Onto other things:

Recovery is going well. I had a good time in Charleston, and will be preparing a post on travels there!

Also, Marcia’s Healthy Slice is hosting a giveaway of some awesome goodies (nut butter, compression socks!) – check it out! 

New Year’s Day 5K 2014 Race Recap

It was another chilly new year’s day, and I made it out for my first run & race of 2014!  With the mini-blizzard that came to Chicago, this wasn’t exactly PR-worthy weather.  In fact, I wasn’t even sure if the race course would be shoveled or plowed (spoiler alert: it wasn’t).

But this was a good way to get out and move on the first day of the year, and to see friends that I’ve gotten to know over the past year.  The Chicago Tri Club held a holiday streaker’s challenge (which I failed, story for another post) and this was the culminating event.

NYD 5K 2014 group CTC

In the above group photo you can see a lot of people have neckwarmers on and covering their faces.  I wish I’d brought mine!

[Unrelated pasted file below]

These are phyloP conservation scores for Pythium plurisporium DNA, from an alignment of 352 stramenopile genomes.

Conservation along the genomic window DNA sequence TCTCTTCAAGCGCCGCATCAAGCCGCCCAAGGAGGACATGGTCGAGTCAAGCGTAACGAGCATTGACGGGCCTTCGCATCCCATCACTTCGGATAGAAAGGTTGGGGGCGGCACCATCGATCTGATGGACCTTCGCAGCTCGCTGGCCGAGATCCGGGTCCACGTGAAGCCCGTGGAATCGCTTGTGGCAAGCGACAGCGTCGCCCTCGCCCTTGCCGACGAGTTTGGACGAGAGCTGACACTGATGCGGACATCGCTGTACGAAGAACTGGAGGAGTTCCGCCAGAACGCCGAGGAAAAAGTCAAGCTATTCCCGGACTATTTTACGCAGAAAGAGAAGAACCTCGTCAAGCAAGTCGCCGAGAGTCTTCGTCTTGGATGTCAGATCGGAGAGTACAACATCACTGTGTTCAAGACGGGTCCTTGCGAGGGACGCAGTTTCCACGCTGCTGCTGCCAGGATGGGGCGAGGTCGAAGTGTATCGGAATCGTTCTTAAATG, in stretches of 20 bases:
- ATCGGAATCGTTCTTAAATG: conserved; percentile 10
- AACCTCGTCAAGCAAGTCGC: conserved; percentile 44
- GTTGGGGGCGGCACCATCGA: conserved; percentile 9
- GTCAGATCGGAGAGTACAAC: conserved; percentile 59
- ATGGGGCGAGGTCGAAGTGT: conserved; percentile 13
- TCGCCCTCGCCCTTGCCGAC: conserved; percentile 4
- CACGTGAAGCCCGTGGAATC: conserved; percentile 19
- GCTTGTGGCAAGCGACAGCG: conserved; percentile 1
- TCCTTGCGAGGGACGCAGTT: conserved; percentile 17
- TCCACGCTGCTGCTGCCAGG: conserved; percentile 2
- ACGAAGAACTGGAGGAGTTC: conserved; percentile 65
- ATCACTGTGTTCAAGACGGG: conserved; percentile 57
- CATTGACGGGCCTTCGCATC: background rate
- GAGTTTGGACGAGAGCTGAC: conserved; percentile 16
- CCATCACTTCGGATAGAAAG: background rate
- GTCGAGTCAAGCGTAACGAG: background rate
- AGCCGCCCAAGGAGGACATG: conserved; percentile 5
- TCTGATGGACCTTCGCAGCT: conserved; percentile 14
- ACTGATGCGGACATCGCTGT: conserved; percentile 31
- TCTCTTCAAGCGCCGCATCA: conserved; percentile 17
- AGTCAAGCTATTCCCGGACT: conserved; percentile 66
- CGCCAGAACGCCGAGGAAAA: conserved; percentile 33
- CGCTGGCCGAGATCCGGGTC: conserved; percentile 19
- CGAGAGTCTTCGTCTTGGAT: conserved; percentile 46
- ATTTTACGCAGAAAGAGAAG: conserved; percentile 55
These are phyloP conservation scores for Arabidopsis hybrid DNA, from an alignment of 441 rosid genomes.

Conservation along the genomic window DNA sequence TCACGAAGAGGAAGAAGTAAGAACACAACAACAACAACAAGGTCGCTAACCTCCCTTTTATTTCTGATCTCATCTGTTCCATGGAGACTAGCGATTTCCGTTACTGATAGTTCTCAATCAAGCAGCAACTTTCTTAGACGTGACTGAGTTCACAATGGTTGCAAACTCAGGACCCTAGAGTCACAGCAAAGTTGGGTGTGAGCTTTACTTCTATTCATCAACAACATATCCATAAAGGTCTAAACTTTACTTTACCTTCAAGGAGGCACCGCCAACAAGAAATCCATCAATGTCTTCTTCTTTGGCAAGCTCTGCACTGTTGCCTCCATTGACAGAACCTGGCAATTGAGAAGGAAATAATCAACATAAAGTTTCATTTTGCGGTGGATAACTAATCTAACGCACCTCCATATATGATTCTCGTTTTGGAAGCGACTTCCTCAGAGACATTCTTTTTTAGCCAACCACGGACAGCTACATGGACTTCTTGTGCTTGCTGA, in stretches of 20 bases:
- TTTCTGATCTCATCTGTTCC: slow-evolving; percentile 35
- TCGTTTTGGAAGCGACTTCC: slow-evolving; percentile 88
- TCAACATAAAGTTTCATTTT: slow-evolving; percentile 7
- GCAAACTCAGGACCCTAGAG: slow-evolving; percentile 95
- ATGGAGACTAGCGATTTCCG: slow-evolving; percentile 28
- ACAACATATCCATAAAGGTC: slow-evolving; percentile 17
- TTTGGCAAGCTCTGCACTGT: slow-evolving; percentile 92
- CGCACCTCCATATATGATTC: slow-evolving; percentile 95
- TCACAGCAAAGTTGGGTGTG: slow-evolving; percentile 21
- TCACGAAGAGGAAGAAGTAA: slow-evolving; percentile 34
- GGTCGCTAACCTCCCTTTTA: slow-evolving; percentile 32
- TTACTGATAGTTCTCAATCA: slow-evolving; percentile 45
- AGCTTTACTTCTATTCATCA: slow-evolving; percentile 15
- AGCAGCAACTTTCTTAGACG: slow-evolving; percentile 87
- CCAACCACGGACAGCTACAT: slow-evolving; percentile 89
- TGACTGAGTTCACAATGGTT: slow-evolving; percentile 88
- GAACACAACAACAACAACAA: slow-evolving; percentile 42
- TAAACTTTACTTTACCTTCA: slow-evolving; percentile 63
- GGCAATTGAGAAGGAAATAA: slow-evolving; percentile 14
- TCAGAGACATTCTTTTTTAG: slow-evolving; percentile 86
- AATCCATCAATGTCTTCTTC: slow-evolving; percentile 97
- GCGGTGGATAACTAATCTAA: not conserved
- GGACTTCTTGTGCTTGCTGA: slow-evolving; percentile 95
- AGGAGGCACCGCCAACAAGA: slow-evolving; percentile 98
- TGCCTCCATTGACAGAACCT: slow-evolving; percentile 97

Hi Gloves.jpg

I had my “Hi” Gloves on for good cheer!

The run was snowy and indeed was not fully shoveled.  Going at a slow & steady pace with my friend Tiffany (who’s faster than me, but recovering from a bad cold), we definitely encountered spots that were single track in the snow.  And if that’s for us, I can only imagine what it was like for the front runners!

Post-race we warmed up at O’Briens, a bar in Old Town that hosted the Awards Ceremony. It was fun to catch up with friends on New Year’s Day, and then to go home, shower, and watch movies the whole rest of the day!

Lauren and Mike Post NYD5K


FINAL TIME:  35:28


NEXT RACE:  New Orleans 70.3 – April Charleston Marathon – January 18